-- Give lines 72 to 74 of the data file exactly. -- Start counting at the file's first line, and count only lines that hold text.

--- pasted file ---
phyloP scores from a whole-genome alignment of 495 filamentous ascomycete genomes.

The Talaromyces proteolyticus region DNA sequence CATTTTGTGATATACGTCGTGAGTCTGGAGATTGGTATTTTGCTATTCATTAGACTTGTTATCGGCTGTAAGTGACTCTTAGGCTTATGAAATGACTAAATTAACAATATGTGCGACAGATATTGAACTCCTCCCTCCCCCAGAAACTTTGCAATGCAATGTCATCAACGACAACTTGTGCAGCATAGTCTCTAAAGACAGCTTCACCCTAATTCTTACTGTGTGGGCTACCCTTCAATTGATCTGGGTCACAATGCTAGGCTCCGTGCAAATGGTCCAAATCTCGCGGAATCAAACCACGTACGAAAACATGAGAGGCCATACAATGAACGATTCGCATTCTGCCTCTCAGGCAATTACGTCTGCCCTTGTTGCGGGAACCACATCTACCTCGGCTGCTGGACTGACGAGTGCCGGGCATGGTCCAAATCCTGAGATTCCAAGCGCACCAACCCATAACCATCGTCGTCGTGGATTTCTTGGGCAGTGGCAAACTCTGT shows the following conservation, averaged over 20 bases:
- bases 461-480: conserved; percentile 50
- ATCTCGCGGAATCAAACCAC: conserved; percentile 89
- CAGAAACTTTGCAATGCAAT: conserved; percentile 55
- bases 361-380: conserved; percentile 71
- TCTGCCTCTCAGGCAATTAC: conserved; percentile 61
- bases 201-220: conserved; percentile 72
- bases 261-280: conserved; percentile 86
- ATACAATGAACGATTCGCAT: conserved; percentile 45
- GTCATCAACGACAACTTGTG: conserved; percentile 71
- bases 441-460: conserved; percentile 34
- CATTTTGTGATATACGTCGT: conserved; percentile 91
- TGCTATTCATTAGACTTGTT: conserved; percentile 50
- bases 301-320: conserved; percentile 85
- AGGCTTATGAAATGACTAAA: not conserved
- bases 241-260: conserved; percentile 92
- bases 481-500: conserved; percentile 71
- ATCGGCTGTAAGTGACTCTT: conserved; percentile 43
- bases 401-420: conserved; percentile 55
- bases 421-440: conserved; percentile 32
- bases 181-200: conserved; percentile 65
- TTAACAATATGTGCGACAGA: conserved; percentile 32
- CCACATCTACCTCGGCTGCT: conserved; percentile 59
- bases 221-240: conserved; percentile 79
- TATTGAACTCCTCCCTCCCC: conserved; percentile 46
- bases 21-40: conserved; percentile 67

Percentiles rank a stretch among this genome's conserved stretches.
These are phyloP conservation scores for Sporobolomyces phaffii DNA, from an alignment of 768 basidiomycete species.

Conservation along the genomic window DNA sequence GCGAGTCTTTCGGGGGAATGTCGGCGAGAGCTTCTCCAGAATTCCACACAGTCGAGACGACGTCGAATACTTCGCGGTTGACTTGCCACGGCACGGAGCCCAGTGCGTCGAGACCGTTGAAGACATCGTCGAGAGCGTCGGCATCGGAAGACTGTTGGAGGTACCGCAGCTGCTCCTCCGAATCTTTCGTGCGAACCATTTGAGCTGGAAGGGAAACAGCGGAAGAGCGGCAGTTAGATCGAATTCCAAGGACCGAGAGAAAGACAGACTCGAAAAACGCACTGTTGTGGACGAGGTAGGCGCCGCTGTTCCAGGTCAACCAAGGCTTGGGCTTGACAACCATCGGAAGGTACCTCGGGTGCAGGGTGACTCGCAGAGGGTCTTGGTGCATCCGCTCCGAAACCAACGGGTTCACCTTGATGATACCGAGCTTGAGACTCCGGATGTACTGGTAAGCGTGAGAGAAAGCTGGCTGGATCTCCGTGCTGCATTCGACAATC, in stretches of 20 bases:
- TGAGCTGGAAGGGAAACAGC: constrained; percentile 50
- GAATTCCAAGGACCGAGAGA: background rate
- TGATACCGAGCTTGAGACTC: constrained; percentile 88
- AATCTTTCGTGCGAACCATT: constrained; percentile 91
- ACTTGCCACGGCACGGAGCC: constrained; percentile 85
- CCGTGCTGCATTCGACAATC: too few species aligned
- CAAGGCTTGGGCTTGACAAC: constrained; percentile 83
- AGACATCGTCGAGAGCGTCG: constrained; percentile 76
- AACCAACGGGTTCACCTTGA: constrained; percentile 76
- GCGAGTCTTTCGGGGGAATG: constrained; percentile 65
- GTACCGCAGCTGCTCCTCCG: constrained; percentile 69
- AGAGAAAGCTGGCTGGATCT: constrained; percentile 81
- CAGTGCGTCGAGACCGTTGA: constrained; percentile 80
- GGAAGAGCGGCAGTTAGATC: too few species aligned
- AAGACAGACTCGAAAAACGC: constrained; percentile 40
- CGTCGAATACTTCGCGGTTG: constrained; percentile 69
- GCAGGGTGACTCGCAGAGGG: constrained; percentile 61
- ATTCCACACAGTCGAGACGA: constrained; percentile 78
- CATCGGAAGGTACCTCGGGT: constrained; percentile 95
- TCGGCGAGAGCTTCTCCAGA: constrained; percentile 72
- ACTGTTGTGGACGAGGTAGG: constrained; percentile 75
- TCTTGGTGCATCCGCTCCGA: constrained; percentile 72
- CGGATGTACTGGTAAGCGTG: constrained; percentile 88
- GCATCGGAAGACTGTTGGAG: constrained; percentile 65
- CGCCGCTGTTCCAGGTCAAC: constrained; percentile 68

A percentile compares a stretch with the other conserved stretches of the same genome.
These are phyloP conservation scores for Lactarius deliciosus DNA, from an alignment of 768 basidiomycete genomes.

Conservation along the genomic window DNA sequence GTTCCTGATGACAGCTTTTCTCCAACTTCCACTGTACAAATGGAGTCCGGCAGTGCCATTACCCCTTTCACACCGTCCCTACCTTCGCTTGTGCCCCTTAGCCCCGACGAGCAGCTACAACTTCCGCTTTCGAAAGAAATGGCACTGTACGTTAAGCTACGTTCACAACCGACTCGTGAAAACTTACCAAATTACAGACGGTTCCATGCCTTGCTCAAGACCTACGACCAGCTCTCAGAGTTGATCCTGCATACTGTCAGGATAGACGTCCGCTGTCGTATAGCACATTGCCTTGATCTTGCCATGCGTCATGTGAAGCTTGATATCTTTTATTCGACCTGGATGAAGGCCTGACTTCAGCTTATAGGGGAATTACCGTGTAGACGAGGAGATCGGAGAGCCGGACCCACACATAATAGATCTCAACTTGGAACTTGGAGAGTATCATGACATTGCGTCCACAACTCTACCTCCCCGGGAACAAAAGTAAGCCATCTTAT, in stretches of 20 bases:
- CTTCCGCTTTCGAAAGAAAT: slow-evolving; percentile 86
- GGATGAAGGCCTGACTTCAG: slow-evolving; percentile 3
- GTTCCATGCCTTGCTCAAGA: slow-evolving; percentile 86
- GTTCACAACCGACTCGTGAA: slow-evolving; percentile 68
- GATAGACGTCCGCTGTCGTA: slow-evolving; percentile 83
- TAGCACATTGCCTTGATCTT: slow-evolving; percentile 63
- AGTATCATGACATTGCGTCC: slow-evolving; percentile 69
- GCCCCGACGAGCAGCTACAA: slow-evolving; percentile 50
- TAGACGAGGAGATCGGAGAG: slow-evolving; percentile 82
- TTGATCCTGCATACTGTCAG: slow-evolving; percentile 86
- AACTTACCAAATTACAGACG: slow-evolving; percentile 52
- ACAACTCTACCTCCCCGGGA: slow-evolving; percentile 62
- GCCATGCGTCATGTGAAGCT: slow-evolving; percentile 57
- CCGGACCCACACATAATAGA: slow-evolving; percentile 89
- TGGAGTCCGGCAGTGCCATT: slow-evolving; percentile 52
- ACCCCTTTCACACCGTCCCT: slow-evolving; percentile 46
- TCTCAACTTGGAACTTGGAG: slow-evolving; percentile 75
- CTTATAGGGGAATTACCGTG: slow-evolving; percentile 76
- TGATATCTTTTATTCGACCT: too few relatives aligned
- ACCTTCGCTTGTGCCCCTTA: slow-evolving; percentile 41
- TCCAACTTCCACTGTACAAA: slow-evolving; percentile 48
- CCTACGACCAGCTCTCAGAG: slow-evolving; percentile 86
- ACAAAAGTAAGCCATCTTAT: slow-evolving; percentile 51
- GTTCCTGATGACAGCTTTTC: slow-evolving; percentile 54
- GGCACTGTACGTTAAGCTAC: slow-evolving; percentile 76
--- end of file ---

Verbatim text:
- CCGGACCCACACATAATAGA: slow-evolving; percentile 89
- TGGAGTCCGGCAGTGCCATT: slow-evolving; percentile 52
- ACCCCTTTCACACCGTCCCT: slow-evolving; percentile 46